First, at the starting time of the system (on the rising edge of the on/off signal), the write circuits 16 and 17 initialize the memory cell array 11 by writing “1” data or “0” data to all of bits in the memory cell array 11.

Specifically, the control circuit 22 detects starting of the system by receiving the on/off signal. Next, the control circuit 22 supplies a write signal to the write circuits 16 and 17. Subsequently, the control circuit 22 supplies a row address signal RAC to the row decoder 14 and a column select signal CSL to the column select circuits 19 and 20 to sequentially select the memory cells MC. The selection operation can be performed to simultaneously select a plurality of memory cells MC (for example, for each column unit or for each row unit). Then, the write circuits 16 and 17 write erase data to the selected memory cell MC. Thus, “1” data or “0” data can be written to all of the bits in the memory cell array 11 at the initialization time.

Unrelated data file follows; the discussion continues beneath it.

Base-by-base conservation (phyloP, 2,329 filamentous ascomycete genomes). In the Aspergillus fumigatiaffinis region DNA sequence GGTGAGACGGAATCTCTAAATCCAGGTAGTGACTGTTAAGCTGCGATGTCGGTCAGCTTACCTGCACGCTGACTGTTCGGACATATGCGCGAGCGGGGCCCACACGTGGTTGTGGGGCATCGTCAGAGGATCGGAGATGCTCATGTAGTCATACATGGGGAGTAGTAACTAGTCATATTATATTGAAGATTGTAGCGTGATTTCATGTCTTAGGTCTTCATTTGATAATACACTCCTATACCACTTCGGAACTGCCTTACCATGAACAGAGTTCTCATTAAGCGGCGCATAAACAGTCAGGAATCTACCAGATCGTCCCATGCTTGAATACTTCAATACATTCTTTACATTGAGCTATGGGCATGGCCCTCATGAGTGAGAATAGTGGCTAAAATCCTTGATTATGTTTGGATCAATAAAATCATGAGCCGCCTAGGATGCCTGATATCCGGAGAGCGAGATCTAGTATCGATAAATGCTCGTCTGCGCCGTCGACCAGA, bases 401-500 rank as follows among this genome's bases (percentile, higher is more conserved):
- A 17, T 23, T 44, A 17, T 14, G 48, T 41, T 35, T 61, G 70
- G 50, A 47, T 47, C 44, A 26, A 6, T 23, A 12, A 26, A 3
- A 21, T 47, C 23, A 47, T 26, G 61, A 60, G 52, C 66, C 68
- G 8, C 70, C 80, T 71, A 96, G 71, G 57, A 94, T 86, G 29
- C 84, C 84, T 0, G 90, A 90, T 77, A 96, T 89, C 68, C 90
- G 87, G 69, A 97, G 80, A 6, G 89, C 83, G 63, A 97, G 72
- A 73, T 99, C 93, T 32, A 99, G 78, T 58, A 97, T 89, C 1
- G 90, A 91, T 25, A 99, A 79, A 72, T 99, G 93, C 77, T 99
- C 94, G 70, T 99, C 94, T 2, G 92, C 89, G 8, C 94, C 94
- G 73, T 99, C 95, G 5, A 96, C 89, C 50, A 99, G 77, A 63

Subsequently, the write circuits 16 and 17 perform the data writing operation based on the switching signal DPOL. Likewise, the read circuit 18 performs the data read operation based on the switching signal DPOL.

Embodiment 1-2

The embodiment 1-2 shows an example in which the semiconductor memory device 10 is used as a nonvolatile RAM circuit. FIG. 5 is a block diagram showing the configuration of the semiconductor memory device 10 according to the embodiment 1-2.

The semiconductor memory device 10 has a latch circuit 23. The latch circuit 23 latches read data read from the memory cell array 11 by means of the read circuit 18 and transmits the thus latched data to the write circuits 16 and 17.

In this embodiment, the rewrite operation (initialization operation) of reading data items from all of the bits in the memory cell array 11 and rewriting (writing back) inverted data items obtained by inverting the thus read data items to the memory cell array 11 is performed at the starting time of the system.